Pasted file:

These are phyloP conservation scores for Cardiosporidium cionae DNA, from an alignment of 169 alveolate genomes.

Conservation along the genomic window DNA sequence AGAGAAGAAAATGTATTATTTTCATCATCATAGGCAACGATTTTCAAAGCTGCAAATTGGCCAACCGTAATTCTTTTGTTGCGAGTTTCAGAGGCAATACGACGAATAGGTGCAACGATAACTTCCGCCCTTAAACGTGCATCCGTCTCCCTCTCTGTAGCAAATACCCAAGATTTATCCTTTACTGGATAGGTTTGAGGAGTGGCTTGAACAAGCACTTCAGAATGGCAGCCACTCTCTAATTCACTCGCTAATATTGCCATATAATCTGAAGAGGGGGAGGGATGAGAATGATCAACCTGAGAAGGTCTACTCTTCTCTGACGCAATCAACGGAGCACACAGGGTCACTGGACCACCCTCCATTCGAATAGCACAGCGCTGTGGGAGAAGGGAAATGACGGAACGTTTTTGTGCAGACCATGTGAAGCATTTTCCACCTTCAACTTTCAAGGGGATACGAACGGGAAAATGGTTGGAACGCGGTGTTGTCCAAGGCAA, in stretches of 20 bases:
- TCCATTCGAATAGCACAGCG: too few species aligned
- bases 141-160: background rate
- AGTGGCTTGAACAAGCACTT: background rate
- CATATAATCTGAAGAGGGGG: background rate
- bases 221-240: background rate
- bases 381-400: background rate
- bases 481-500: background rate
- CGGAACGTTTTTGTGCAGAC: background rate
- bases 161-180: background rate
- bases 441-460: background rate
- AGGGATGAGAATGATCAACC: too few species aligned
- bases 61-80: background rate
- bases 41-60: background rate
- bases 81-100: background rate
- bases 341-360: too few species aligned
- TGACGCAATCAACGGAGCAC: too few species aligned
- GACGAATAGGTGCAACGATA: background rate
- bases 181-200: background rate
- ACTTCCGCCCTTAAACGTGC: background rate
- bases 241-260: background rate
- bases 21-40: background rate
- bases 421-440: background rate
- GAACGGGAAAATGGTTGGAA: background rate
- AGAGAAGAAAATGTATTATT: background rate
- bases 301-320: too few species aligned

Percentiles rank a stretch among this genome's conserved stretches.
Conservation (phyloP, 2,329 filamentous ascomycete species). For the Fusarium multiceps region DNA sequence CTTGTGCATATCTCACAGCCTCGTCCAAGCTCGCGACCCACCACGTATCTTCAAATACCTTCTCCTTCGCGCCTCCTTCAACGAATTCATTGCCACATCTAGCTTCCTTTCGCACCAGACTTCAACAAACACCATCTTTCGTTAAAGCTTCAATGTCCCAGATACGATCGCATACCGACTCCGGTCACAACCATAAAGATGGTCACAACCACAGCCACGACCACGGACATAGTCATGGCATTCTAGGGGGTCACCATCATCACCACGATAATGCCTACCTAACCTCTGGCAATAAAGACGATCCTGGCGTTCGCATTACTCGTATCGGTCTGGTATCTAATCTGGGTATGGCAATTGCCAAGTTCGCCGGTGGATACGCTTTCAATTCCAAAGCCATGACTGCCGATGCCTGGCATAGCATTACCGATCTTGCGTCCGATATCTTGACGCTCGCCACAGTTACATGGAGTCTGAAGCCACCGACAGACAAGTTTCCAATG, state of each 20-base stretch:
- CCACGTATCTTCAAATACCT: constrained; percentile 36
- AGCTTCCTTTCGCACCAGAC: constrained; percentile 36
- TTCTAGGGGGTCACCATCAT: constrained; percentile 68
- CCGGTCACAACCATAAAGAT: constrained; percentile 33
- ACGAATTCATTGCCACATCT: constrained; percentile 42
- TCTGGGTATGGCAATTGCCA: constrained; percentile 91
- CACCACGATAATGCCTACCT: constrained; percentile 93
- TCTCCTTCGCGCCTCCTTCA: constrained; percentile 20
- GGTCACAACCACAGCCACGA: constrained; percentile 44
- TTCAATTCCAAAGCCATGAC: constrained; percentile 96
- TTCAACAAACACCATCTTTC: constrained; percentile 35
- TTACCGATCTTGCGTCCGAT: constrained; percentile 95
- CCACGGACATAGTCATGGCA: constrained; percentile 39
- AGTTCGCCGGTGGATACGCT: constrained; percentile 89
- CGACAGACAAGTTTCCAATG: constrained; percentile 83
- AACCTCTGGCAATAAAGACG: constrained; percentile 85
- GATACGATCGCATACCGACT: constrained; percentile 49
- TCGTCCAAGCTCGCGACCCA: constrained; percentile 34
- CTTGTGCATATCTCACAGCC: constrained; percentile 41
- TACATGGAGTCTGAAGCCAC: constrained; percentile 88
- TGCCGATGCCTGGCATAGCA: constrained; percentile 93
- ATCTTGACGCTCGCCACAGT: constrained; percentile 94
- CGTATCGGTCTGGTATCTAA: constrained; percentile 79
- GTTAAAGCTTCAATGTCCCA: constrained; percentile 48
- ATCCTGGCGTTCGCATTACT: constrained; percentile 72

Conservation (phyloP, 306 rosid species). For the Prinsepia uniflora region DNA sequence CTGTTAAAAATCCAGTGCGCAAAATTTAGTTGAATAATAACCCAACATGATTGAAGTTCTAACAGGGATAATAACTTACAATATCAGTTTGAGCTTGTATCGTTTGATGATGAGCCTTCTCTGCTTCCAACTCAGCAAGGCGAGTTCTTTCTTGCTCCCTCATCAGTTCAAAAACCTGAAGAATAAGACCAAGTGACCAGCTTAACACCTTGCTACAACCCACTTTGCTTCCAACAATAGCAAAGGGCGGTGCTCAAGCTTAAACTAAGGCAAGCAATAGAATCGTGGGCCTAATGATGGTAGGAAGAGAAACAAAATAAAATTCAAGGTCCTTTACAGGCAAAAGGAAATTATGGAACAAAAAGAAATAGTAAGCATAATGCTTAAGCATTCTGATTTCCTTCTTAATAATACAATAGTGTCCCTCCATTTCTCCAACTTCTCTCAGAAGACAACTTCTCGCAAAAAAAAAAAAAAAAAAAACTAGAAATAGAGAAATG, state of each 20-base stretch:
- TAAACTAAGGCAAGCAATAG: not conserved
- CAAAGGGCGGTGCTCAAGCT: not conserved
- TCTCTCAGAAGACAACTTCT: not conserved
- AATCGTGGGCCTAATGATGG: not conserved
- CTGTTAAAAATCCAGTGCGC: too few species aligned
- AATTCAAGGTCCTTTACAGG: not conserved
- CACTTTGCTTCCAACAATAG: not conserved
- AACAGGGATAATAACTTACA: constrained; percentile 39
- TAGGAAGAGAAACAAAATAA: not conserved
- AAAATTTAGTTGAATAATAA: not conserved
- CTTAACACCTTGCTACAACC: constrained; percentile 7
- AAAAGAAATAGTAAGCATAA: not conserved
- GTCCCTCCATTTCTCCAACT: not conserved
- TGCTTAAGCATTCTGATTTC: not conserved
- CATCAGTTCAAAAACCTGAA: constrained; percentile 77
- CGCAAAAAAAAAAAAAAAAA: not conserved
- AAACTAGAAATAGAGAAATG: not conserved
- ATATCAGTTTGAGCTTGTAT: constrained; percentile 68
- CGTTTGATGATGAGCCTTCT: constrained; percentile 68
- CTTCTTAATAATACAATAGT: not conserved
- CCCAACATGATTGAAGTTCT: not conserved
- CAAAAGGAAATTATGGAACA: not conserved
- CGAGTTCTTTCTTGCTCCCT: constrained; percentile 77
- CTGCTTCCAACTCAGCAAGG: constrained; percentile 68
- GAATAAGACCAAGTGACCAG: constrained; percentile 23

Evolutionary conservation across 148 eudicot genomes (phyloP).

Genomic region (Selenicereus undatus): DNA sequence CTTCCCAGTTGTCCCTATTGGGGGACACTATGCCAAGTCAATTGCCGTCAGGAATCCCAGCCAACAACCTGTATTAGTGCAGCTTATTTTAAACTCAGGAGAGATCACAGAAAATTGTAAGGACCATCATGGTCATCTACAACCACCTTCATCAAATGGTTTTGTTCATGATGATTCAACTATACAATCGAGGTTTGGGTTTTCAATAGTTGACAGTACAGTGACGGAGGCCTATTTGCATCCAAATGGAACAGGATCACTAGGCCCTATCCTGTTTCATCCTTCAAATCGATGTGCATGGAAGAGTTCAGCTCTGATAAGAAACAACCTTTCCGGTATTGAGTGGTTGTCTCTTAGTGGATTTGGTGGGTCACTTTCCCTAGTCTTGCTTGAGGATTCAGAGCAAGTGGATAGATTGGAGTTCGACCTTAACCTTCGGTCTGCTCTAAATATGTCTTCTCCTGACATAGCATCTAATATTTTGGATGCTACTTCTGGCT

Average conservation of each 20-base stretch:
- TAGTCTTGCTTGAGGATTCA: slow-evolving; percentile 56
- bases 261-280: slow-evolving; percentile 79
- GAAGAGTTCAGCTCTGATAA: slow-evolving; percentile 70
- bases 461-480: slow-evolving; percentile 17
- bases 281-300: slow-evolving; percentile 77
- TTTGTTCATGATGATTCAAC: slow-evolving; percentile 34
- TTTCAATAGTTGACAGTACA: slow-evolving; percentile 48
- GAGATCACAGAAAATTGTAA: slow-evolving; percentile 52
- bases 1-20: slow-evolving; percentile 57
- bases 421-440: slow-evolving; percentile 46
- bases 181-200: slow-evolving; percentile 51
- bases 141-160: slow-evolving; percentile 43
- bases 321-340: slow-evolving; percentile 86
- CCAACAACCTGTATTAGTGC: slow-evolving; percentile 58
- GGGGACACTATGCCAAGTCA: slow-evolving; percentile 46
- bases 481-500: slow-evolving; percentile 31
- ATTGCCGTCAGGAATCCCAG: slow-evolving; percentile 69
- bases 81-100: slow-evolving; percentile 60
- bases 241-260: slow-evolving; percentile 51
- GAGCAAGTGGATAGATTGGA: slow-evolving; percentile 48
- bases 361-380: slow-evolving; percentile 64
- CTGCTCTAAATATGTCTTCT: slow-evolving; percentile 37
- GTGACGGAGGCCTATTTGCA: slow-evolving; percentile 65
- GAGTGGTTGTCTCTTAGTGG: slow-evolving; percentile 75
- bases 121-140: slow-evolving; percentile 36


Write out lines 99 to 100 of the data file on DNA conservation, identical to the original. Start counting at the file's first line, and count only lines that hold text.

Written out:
- bases 481-500: slow-evolving; percentile 31
- ATTGCCGTCAGGAATCCCAG: slow-evolving; percentile 69